Turning now to our guidance for the second quarter and a brief update to our full year 2018 outlook. As Tom mentioned, we have received several jack-up awards thus far in 2018. We're optimistic about improving utilization levels for our jack-up fleet for the remainder of the year and into 2019. While meaningful price improvements for the broader jack-up market remain unlikely in the near-term, particularly in benign environment markets given their oversupply, we are experiencing pockets of day rate improvement in certain areas such as harsh environments where availability for qualified rigs is tighter than the broader market.

In the ultra-deepwater, excess capacity remains high both from idle assets and rigs that are rolling off existing contracts. With that said, we are actively pursuing multiple programs that are well-suited for our drillships. We've recently booked additional work for the Resolute and are well-positioned to add further backlog for our drillships albeit at weak day rates. The majority of the jobs we are pursuing have commencement windows of no earlier than late third quarter of 2018.

Before I review our cost estimates, I would like to remind everyone that we expect to generate transition services revenue in excess of $30 million in 2018, declining thereafter as ARO Drilling establishes its own support services.

Now, going back to direct operating expenses, we are slightly reducing our full year 2018 guidance to $590 million to $610 million, which includes an expectation of incremental work beyond what is currently contracted for our drillships. We currently estimate second quarter expenses will range between $160 million and $170 million, which reflects the ramp-up in costs related to the Gorilla VI returning to work in Trinidad, and Mississippi returning to working a full quarter following its shipyard stay, and costs associated with the Brants and Dees as we move these rigs to the Middle East and prepare them for work.

Please note that our cost estimate excludes rebillable items, which recently have averaged over $15 million per quarter. This is higher than recent previous quarter's expenses as a result of ARO Drilling related rebills. We expect similar overall rebillable levels in the second quarter through year-end 2018.

Our full year 2018 SG&A estimate is $95 million to $100 million. Second quarter SG&A expenses are expected to remain in the mid-$20 million range. Depreciation expense is expected to approximate $98 million for the second quarter. We expect full year 2018 depreciation to range from $380 million to $390 million. Our interest expense estimate remains at approximately $155 million in 2018. We continue to expect we will generate approximately $10 million of interest income from ARO Drilling for the year on top of interest income related to our cash balance.

And finally, our capital expenditures are expected to increase from our previous estimate due to operator-related upgrades for the four jack-up awards from Saudi Aramco. Our current full year 2018 CapEx estimate, excluding rig acquisition costs, range from $190 million to $200 million. Of this amount, about $85 million is related to upgrades required by Saudi Aramco, a meaningful portion of which will be reimbursed.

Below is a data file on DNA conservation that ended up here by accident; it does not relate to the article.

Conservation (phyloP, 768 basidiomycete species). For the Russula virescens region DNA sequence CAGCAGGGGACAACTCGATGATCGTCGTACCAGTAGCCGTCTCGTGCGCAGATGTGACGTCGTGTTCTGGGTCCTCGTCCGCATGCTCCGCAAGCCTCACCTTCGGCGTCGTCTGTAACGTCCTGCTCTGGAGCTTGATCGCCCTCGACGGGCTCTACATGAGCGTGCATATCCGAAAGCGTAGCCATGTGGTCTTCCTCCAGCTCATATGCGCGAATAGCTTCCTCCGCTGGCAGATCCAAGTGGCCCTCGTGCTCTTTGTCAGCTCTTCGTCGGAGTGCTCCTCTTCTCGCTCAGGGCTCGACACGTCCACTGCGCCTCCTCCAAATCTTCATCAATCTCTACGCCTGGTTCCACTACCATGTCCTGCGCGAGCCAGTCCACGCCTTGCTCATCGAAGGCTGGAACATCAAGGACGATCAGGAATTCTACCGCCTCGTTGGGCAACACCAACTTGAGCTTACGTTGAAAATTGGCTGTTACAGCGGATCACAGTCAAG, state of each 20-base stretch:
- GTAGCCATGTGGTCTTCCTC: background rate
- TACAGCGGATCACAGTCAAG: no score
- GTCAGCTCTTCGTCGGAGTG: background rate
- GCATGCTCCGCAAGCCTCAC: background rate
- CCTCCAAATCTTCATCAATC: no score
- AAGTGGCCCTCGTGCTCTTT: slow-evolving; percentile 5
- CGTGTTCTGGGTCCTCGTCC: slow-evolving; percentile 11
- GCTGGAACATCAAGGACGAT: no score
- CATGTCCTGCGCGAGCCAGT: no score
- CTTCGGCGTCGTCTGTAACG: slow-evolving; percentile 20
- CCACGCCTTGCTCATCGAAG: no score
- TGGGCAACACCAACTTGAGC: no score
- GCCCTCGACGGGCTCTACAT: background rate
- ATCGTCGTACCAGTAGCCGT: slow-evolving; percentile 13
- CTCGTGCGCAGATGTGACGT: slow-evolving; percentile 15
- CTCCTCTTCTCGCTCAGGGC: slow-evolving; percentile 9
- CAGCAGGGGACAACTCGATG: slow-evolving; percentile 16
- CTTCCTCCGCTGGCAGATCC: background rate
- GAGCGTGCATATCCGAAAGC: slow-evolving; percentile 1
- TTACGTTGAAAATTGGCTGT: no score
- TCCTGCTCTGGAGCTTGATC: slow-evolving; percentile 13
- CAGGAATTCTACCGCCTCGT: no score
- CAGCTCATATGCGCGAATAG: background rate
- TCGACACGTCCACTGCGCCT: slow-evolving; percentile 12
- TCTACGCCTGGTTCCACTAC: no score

I would now like to take a moment to discuss the operating results for ARO Drilling, which Rowan accounts for under the equity method. In the first quarter, ARO generated a net loss of $2.6 million compared to net income of $1.7 million during the fourth quarter of 2017. The joint venture generated revenue of approximately $58 million compared to $49 million in the fourth quarter. The increase reflects the start-up of the SAR-201 in late February and a full quarter of operations from the other four rigs, somewhat offset by downtime on the SAR-202, the rig with the highest day rate.

Direct operating cost increased to $33 million from $22 million in the prior quarter, also due mainly to a full quarter of operation, including a full quarter of cost on the SAR-201, but also due to higher repairs and maintenance expense on three of the rigs during the quarter, which we expect to normalize going forward.

SG&A totaled $6.4 million, a modest increase from the fourth quarter levels. All in all, ARO generated adjusted EBITDA of $18.5 million for the first quarter of 2018, down slightly from $20.3 million in the previous quarter.

That concludes my remarks on the financials. In closing, while industry conditions remain very challenging, we have thoughtfully positioned our fleet over the past several years through our joint venture with Saudi Aramco and our emphasis in serving harsh environment regions, including Norway, the UK and Trinidad. We believe our recent contracts continue to validate these strategic moves. And we are confident that our decision to invest in only in the highest quality deepwater assets and maintain them in excellent condition will lead to additional contract awards in the coming months.

With that, we are ready to open the call for questions and answers. Operator?

Question-and-Answer Session

Operator

Thank you. Our first question comes from the line of Haithum Nokta from Clarksons Platou Securities. Your line is open.

Haithum Nokta - Clarksons Platou Securities, Inc.

There have been a lot of positive comments that is the stack-cultured deepwater markets and how that looks like that's going to be tightening relatively soon. That sounds positive for you guys. And, obviously, you have three rigs that are idle, let's say, that you could put it back to work. I wanted to ask how your marketing strategy may kind of change at all. I've noted the comments are a bit more aggressive. But are you kind of pursuing more short-term contracts right now or are you looking at long-term contracts as well?